This year is not the year of the Linux desktop. Next year is not the year of the Linux desktop. In fact, NO year is the year of the Linux desktop. Every year, there are at least ten writers (Ashamedly, I'm included in that ten) who proclaim that the current year or the upcoming year will be the year of the Linux desktop. I've given up hope for it. I've given up on the idea of an acceptable level of Linux adoption on the desktop. I've given up on the prospect of ever having corporate Linux desktops and I think everyone else should too.
The Desktop Wars will be over forever.
By the time there is widespread acceptance for Linux desktops, it will be too late. Web-based desktops will replace the old school heavy desktop operating systems of today.
Netbooks will be the desktop of tomorrow with no local operating system. Oh there might be a JEOS (Just Enough Operating System)--a minimal system whose only job it is to get you to a network (LAN or Internet) but not a traditional OS with applications, office suites, games or the like.
For service subscribers and everyday users, your operating system will consist of a web-based desktop lookalike that is in reality a fancy web page. Renegades, like you and me, will have the choice of web-based desktops or virtual machines that run what looks like a traditional desktop stored on some remote server.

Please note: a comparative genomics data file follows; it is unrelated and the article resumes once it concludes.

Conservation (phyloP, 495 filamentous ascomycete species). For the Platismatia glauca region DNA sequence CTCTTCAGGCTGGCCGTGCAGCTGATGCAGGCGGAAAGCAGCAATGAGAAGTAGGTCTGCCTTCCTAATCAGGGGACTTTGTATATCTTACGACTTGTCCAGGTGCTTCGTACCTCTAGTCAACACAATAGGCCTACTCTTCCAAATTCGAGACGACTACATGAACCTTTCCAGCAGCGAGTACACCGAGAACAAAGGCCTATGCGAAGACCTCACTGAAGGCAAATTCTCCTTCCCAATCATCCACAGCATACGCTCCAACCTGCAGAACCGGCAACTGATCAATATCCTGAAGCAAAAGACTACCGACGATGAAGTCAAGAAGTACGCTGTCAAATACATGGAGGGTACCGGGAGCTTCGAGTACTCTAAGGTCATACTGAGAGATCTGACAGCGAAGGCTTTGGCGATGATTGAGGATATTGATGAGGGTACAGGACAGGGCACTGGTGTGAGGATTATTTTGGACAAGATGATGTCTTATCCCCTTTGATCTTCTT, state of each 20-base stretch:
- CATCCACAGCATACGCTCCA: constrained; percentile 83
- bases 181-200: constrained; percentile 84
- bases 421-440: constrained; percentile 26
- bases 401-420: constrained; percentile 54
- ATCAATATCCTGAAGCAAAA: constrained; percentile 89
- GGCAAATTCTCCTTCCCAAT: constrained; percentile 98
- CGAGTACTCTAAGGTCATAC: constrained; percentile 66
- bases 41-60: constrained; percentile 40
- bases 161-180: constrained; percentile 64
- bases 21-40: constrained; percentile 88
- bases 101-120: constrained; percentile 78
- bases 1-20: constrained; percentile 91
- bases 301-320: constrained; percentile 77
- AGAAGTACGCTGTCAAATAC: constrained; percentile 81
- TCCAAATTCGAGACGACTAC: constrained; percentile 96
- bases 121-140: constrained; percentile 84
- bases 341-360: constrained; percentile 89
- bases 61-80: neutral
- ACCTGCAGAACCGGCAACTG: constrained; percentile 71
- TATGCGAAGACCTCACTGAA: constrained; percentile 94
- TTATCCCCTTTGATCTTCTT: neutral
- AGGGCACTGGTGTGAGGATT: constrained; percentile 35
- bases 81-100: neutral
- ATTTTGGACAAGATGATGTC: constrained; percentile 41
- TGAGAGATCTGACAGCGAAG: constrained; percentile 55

Forget the Desktop Wars, the Browser Wars, The Office Suite Wars and any other petty religious nonsensical wars relating to software. Your service provider will determine which desktop, office suite and browser you use when you connect to and use their services. Chances are there will be ads in all of them, subtly placed to entice but without too much 'in your face' interference.
Will this futuristic web-based desktop society take away your choices?
Yes and no. Having a service provider won't prevent you from using some other online services, suites, applications or even desktops but beware that there might be some penalties involving their use. Think along the lines of certain satellite TV services that don't have your local stations or some phone companies that don't provide 911 emergency call access.
So, it's goodbye to any hope of a sweeping adoption of a Linux desktop. I've put down my banner. I've put down my sword. I've put away all my propaganda for the Linux desktop. I submit to the will of the web designer, service provider and the advertising executive.
I've hoisted my white flag on this one.